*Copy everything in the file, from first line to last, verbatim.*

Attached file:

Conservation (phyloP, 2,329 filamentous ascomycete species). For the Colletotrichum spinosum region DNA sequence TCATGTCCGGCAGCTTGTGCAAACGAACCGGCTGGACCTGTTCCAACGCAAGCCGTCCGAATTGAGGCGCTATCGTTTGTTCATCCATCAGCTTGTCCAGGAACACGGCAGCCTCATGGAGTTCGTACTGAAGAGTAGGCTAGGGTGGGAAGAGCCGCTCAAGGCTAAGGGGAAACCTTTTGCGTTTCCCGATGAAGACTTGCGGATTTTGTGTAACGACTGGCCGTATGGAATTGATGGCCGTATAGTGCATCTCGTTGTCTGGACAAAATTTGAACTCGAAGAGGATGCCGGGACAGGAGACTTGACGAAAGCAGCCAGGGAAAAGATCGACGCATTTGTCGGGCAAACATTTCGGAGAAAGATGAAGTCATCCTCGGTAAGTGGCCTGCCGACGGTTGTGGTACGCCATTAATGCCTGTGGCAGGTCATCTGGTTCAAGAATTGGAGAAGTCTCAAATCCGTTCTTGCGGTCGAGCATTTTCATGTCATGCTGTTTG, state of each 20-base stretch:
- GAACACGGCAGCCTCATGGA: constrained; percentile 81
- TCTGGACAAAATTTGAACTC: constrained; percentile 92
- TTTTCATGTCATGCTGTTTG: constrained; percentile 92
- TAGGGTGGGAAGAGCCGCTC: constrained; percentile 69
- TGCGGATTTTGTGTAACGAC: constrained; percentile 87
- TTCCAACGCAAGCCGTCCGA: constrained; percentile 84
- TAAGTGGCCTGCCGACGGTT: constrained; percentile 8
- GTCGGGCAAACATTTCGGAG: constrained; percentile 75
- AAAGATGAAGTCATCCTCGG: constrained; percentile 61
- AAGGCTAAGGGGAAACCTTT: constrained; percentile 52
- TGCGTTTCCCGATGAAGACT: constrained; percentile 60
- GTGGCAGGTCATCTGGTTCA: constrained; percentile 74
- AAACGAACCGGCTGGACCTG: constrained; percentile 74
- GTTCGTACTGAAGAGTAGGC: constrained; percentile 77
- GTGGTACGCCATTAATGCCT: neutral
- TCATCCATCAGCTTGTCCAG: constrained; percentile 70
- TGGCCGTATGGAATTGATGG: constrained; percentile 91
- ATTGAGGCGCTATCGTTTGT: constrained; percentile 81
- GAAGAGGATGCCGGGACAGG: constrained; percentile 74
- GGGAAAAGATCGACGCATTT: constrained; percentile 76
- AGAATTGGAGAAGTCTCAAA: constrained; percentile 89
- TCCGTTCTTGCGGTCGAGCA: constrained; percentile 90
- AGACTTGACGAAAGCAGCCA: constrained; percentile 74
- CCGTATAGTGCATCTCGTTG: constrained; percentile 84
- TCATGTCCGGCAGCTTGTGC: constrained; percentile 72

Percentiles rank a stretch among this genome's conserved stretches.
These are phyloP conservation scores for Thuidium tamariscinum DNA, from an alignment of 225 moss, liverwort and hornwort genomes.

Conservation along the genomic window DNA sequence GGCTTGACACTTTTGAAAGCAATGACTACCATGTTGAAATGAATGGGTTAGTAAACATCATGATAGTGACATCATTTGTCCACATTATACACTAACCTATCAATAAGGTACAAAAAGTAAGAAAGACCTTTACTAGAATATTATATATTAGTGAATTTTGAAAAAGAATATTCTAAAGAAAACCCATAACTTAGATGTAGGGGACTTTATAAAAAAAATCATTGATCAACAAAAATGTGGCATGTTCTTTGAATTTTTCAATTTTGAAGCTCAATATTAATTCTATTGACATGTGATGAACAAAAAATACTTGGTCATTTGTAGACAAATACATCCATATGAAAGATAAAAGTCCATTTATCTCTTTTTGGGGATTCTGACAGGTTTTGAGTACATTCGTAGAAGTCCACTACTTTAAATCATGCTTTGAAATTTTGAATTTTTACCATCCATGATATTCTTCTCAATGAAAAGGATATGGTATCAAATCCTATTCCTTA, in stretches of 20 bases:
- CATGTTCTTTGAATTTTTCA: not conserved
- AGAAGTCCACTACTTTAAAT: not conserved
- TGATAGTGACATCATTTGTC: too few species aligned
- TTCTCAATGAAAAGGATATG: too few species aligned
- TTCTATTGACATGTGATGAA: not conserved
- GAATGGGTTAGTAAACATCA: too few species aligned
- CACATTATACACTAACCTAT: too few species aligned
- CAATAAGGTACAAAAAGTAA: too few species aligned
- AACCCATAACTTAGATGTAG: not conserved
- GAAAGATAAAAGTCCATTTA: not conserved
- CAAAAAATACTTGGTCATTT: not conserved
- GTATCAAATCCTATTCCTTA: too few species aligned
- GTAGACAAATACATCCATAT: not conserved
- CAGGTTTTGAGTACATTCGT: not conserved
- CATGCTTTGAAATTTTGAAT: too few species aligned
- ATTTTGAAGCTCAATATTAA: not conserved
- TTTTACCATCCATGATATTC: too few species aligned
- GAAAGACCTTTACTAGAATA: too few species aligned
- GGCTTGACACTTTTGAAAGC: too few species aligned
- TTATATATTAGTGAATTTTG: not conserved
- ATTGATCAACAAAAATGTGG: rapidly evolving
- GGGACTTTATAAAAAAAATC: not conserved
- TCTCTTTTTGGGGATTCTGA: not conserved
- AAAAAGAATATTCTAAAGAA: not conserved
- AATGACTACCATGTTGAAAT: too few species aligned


Conservation (phyloP, 2,329 filamentous ascomycete species). For the Colletotrichum spinosum region DNA sequence TCATGTCCGGCAGCTTGTGCAAACGAACCGGCTGGACCTGTTCCAACGCAAGCCGTCCGAATTGAGGCGCTATCGTTTGTTCATCCATCAGCTTGTCCAGGAACACGGCAGCCTCATGGAGTTCGTACTGAAGAGTAGGCTAGGGTGGGAAGAGCCGCTCAAGGCTAAGGGGAAACCTTTTGCGTTTCCCGATGAAGACTTGCGGATTTTGTGTAACGACTGGCCGTATGGAATTGATGGCCGTATAGTGCATCTCGTTGTCTGGACAAAATTTGAACTCGAAGAGGATGCCGGGACAGGAGACTTGACGAAAGCAGCCAGGGAAAAGATCGACGCATTTGTCGGGCAAACATTTCGGAGAAAGATGAAGTCATCCTCGGTAAGTGGCCTGCCGACGGTTGTGGTACGCCATTAATGCCTGTGGCAGGTCATCTGGTTCAAGAATTGGAGAAGTCTCAAATCCGTTCTTGCGGTCGAGCATTTTCATGTCATGCTGTTTG, state of each 20-base stretch:
- GAACACGGCAGCCTCATGGA: constrained; percentile 81
- TCTGGACAAAATTTGAACTC: constrained; percentile 92
- TTTTCATGTCATGCTGTTTG: constrained; percentile 92
- TAGGGTGGGAAGAGCCGCTC: constrained; percentile 69
- TGCGGATTTTGTGTAACGAC: constrained; percentile 87
- TTCCAACGCAAGCCGTCCGA: constrained; percentile 84
- TAAGTGGCCTGCCGACGGTT: constrained; percentile 8
- GTCGGGCAAACATTTCGGAG: constrained; percentile 75
- AAAGATGAAGTCATCCTCGG: constrained; percentile 61
- AAGGCTAAGGGGAAACCTTT: constrained; percentile 52
- TGCGTTTCCCGATGAAGACT: constrained; percentile 60
- GTGGCAGGTCATCTGGTTCA: constrained; percentile 74
- AAACGAACCGGCTGGACCTG: constrained; percentile 74
- GTTCGTACTGAAGAGTAGGC: constrained; percentile 77
- GTGGTACGCCATTAATGCCT: neutral
- TCATCCATCAGCTTGTCCAG: constrained; percentile 70
- TGGCCGTATGGAATTGATGG: constrained; percentile 91
- ATTGAGGCGCTATCGTTTGT: constrained; percentile 81
- GAAGAGGATGCCGGGACAGG: constrained; percentile 74
- GGGAAAAGATCGACGCATTT: constrained; percentile 76
- AGAATTGGAGAAGTCTCAAA: constrained; percentile 89
- TCCGTTCTTGCGGTCGAGCA: constrained; percentile 90
- AGACTTGACGAAAGCAGCCA: constrained; percentile 74
- CCGTATAGTGCATCTCGTTG: constrained; percentile 84
- TCATGTCCGGCAGCTTGTGC: constrained; percentile 72

Percentiles rank a stretch among this genome's conserved stretches.
These are phyloP conservation scores for Thuidium tamariscinum DNA, from an alignment of 225 moss, liverwort and hornwort genomes.

Conservation along the genomic window DNA sequence GGCTTGACACTTTTGAAAGCAATGACTACCATGTTGAAATGAATGGGTTAGTAAACATCATGATAGTGACATCATTTGTCCACATTATACACTAACCTATCAATAAGGTACAAAAAGTAAGAAAGACCTTTACTAGAATATTATATATTAGTGAATTTTGAAAAAGAATATTCTAAAGAAAACCCATAACTTAGATGTAGGGGACTTTATAAAAAAAATCATTGATCAACAAAAATGTGGCATGTTCTTTGAATTTTTCAATTTTGAAGCTCAATATTAATTCTATTGACATGTGATGAACAAAAAATACTTGGTCATTTGTAGACAAATACATCCATATGAAAGATAAAAGTCCATTTATCTCTTTTTGGGGATTCTGACAGGTTTTGAGTACATTCGTAGAAGTCCACTACTTTAAATCATGCTTTGAAATTTTGAATTTTTACCATCCATGATATTCTTCTCAATGAAAAGGATATGGTATCAAATCCTATTCCTTA, in stretches of 20 bases:
- CATGTTCTTTGAATTTTTCA: not conserved
- AGAAGTCCACTACTTTAAAT: not conserved
- TGATAGTGACATCATTTGTC: too few species aligned
- TTCTCAATGAAAAGGATATG: too few species aligned
- TTCTATTGACATGTGATGAA: not conserved
- GAATGGGTTAGTAAACATCA: too few species aligned
- CACATTATACACTAACCTAT: too few species aligned
- CAATAAGGTACAAAAAGTAA: too few species aligned
- AACCCATAACTTAGATGTAG: not conserved
- GAAAGATAAAAGTCCATTTA: not conserved
- CAAAAAATACTTGGTCATTT: not conserved
- GTATCAAATCCTATTCCTTA: too few species aligned
- GTAGACAAATACATCCATAT: not conserved
- CAGGTTTTGAGTACATTCGT: not conserved
- CATGCTTTGAAATTTTGAAT: too few species aligned
- ATTTTGAAGCTCAATATTAA: not conserved
- TTTTACCATCCATGATATTC: too few species aligned
- GAAAGACCTTTACTAGAATA: too few species aligned
- GGCTTGACACTTTTGAAAGC: too few species aligned
- TTATATATTAGTGAATTTTG: not conserved
- ATTGATCAACAAAAATGTGG: rapidly evolving
- GGGACTTTATAAAAAAAATC: not conserved
- TCTCTTTTTGGGGATTCTGA: not conserved
- AAAAAGAATATTCTAAAGAA: not conserved
- AATGACTACCATGTTGAAAT: too few species aligned